Conventional terrorist activity has risen in recent years. Densely populated megacities offer attractive targets in the form of landmark buildings, high-value assets, and central points of human interaction. A lot of thought has been given by researchers, as well as metropolitan and federal governments about how to identify and minimize the impact on megacities from conventional terrorist attacks. Working in a complementary manner with authorities around the globe, the insurance industry provides a well-established insurance product with a clear definition for trigger and coverage. The well-established market for terrorism insurance in combination with government-backed pools gives some peace of minds of risk practitioners during a time of increasing uncertainty.

In addition, the increasing and ever-evolving threat posed by cyber risk, and its potential for subsequent damage, concerns insurance and business leaders. For a city, the impact of a cyber-attack is correlated not only to its size but also to its degree of decentralization and “smartness”. Megacities differ from smaller cities, not only in their enormous size and high growth rates, but also in both the depth and the range of their resources and the complexity – i.e. the smartness – of assuring the reliable functioning of all services. For megacities, generally all three correlation parameters, i.e. size, decentralization and IT-based smartness, are – with high likelihood – aggregated and can create an explosive mixture.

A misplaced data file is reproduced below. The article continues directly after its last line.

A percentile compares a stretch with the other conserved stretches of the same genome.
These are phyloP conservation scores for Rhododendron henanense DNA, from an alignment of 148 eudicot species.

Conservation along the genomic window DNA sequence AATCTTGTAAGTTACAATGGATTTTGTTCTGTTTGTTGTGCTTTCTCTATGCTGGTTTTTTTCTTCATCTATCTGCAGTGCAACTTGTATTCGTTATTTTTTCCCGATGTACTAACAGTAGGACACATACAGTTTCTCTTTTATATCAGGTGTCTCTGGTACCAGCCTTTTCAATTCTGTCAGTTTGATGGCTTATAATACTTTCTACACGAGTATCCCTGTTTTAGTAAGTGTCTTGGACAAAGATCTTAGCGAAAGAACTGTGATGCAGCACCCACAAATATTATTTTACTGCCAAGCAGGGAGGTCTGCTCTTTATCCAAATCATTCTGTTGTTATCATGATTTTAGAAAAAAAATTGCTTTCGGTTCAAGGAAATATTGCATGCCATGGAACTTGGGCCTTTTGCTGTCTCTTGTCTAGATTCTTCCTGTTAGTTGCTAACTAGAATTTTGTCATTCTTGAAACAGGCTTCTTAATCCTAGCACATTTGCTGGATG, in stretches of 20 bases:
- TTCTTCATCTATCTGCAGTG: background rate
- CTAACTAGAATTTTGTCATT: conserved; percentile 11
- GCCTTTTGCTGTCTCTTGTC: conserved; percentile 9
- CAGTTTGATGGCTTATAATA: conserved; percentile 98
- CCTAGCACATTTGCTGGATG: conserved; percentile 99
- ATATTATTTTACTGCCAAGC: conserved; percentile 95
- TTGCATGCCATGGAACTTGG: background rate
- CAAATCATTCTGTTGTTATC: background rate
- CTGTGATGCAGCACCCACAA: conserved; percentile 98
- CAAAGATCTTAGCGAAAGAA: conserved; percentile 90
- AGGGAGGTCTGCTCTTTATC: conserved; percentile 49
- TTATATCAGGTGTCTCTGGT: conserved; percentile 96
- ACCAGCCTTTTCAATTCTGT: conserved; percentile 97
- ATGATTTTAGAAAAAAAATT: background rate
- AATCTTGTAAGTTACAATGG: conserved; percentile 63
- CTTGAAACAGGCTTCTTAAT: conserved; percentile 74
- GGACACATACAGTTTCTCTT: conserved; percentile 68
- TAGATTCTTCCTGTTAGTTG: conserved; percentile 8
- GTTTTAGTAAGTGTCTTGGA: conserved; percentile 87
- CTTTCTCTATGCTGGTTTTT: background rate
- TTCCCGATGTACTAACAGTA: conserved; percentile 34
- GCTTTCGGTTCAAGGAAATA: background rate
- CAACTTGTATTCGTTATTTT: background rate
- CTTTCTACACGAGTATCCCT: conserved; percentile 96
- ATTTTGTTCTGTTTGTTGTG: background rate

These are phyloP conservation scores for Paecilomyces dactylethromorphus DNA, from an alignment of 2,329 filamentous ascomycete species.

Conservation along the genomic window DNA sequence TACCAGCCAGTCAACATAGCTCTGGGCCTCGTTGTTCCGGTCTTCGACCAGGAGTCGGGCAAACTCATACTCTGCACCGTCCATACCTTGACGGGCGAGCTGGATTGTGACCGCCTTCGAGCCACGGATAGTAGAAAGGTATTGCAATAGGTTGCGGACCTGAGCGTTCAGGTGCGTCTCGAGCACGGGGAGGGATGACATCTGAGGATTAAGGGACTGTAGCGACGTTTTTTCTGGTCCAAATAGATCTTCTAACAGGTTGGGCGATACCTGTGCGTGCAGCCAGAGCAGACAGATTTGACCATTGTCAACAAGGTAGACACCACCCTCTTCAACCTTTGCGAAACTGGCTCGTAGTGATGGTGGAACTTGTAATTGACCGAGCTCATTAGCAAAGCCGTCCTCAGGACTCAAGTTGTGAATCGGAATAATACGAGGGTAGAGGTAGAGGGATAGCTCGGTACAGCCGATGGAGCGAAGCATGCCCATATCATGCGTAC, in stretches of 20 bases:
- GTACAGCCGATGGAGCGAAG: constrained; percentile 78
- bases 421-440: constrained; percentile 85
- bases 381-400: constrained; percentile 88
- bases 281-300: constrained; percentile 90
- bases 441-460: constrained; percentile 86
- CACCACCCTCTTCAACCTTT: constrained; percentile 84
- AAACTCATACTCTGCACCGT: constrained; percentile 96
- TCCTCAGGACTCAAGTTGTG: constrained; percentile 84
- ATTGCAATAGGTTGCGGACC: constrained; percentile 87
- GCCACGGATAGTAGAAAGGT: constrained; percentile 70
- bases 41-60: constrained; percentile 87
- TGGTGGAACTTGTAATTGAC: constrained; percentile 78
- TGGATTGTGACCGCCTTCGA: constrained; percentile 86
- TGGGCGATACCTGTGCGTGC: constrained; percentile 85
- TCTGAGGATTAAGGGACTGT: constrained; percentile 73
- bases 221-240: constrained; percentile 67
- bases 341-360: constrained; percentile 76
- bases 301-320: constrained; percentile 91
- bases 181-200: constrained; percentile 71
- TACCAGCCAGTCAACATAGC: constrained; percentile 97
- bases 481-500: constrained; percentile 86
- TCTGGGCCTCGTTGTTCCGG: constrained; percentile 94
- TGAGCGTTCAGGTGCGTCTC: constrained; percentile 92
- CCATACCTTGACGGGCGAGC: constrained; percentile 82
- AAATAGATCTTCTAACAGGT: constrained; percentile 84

Newer smart developments are, for example, waste management, street lights, or the smart grid, which manages energy production in real-time under the aspect of supply demand and cost-efficiency. The scenarios deriving from a potential attack on a smart city are multifold and of differing impact. While dysfunctional waste management can create a difficult situation, a breakdown of a city’s CCTV system due to a cyber- incident could severely cripple its strategy for counterterrorism, for example. A power-outage following an attack on the smart grid is a worst case scenario.